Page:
WASHINGTON — Forty-one years ago Congress told the U.S. Postal Service to start acting like an independent business and pay its own way. Every time the Postal Service tries, something stands in the way: Congress.
Facing annual losses of $18.2 billion by 2015 and a possible default this year, the Postal Service has a five-year plan for profitability. It wants to end Saturday mail delivery, close hundreds of letter-sorting facilities and thousands of post offices and consider breaking union contracts to fire employees. It also wants to set up an independent health plan, raise postal rates and enter lines of business such as delivering wine and liquor.
Each element of the plan has an opponent. Postal worker unions are fighting the closings and job cuts. Direct-mail advertisers and magazine publishers demand Saturday delivery and low rates. Rural constituents — for whom the post office is their strongest link to the rest of the world — and their representatives in Congress protest post office closings.
“It’s the politics, but it’s also a belief that perhaps radical surgery is not needed to save the patient,” Rob Atkinson, president of the Information Technology and Innovation Foundation, said about lawmakers’ reluctance to allow bigger cuts. “Tinkering here and there might work, it is hoped, and the hard decisions and hard votes can be avoided. But it’s only delaying the inevitable.”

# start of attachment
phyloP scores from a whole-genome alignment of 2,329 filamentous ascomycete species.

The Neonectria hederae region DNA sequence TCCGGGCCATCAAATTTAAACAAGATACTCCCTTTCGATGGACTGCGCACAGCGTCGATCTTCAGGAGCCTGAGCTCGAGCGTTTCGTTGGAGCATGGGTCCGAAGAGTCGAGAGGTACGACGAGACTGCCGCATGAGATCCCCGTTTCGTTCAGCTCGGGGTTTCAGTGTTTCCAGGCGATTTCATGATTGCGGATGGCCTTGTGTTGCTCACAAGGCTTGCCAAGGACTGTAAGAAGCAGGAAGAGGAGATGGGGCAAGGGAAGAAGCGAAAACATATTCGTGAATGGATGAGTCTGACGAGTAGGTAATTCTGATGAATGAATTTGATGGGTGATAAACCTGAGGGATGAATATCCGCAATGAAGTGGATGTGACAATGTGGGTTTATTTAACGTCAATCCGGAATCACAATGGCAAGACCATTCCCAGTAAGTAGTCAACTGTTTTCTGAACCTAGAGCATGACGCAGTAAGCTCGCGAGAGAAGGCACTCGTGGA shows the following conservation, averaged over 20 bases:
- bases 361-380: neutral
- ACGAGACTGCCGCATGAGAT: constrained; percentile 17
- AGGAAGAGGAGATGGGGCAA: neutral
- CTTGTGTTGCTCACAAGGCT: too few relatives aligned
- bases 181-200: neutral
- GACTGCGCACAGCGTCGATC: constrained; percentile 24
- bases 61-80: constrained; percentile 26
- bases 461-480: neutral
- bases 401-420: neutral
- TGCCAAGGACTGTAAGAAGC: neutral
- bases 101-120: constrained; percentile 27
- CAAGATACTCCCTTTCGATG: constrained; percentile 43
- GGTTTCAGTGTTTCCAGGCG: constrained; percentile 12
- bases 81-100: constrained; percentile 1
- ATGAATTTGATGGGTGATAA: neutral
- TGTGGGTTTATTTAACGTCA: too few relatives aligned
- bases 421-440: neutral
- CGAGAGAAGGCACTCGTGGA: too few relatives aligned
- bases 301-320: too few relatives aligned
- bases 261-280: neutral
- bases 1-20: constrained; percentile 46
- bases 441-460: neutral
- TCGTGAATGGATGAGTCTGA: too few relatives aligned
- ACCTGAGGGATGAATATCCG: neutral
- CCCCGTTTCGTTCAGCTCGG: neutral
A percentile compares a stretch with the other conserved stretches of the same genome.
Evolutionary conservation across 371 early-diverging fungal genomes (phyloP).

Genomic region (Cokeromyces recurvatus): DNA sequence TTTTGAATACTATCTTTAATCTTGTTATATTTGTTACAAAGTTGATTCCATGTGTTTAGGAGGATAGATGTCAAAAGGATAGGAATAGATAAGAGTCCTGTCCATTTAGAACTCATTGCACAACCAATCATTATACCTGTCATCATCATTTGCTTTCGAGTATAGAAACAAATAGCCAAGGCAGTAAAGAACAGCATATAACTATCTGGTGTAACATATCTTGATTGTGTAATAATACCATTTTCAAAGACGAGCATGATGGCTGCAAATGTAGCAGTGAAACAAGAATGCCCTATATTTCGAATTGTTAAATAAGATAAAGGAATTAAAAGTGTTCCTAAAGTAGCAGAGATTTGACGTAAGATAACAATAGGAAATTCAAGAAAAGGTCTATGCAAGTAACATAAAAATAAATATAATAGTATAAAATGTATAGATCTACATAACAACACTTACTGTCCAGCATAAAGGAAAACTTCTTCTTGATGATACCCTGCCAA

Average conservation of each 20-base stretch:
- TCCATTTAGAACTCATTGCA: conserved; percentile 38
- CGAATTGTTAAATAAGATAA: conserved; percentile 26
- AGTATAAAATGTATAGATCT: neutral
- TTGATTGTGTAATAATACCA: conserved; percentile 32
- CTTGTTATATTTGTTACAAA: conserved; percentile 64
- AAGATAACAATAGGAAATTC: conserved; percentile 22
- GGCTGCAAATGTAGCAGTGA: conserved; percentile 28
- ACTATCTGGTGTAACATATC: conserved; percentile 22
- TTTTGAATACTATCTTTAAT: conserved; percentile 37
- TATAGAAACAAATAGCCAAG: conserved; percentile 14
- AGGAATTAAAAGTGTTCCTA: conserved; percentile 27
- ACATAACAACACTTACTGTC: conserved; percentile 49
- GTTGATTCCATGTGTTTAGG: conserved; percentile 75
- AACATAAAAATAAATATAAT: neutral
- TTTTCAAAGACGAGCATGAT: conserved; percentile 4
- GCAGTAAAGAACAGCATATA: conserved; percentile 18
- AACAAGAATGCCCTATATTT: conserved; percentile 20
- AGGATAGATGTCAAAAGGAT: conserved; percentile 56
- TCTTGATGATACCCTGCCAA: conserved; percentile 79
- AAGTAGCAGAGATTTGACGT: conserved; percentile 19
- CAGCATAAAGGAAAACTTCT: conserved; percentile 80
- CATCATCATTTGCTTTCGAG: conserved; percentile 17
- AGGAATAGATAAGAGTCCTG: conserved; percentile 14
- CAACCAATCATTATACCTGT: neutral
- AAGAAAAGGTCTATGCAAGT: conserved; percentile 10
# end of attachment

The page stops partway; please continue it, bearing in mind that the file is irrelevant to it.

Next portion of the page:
The service Wednesday announced it will save $500 million annually by cutting hours at as many as 13,000 offices instead of closing the smallest outlets. It will shut down “very few” offices in small communities, Chief Operating Officer Megan Brennan said at a news conference in Washington. Last year the service said it would close as many as 3,700, or 12 percent, of its post offices.
Visits to post offices have dropped 27 percent, or 350 million, since 2005, the service said. Thursday, the service will release financial results for the first three months of 2012.
Congress is “not focusing on the Postal Service at all” and instead is concentrating on the November election, said Maurice McTigue, vice president of George Mason University’s Mercatus Center, a public-policy institute in Arlington, Va. Because of that, he said, “the solutions they’re coming up with won’t help at all.”
If Congress doesn’t let the service make the cuts it wants or restructure, postal management will be coming back to lawmakers after the election for more relief, said McTigue, a former member of New Zealand’s parliament who helped overhaul that country’s post office.
Senators who voted for an overhaul bill, which passed 62-37 last month, maintained that the prohibitions are reasonable to give the organization’s employees and customers time to adjust.
“Our bill doesn’t prevent the Postal Service from making changes or streamlining operations, but it ensures that it rolls out changes in a deliberate and responsible manner,” Sen. Scott Brown, a Massachusetts Republican who co-sponsored the Senate bill, said the day before it passed.
The Constitution gives Congress the power to establish post offices, and federal law promises mail delivery to every address. When the nation was founded, mail was the sole way to communicate absent face-to-face conversation. In 1971, the Postal Service was stripped of its Cabinet status and reborn as a self-funded government entity.
Now, the service, which is allowed to borrow only from the U.S. Treasury, has hinted that a taxpayer bailout may be necessary if it’s not allowed to make changes.
The service was self-sufficient until the U.S. recession coincided with a shift to electronic communications. Mail volume declined as digital commerce and correspondence increased. First-class mail volume has fallen 25 percent since 2006 and 4.5 percent in the six months ending March 30, according to the Postal Service.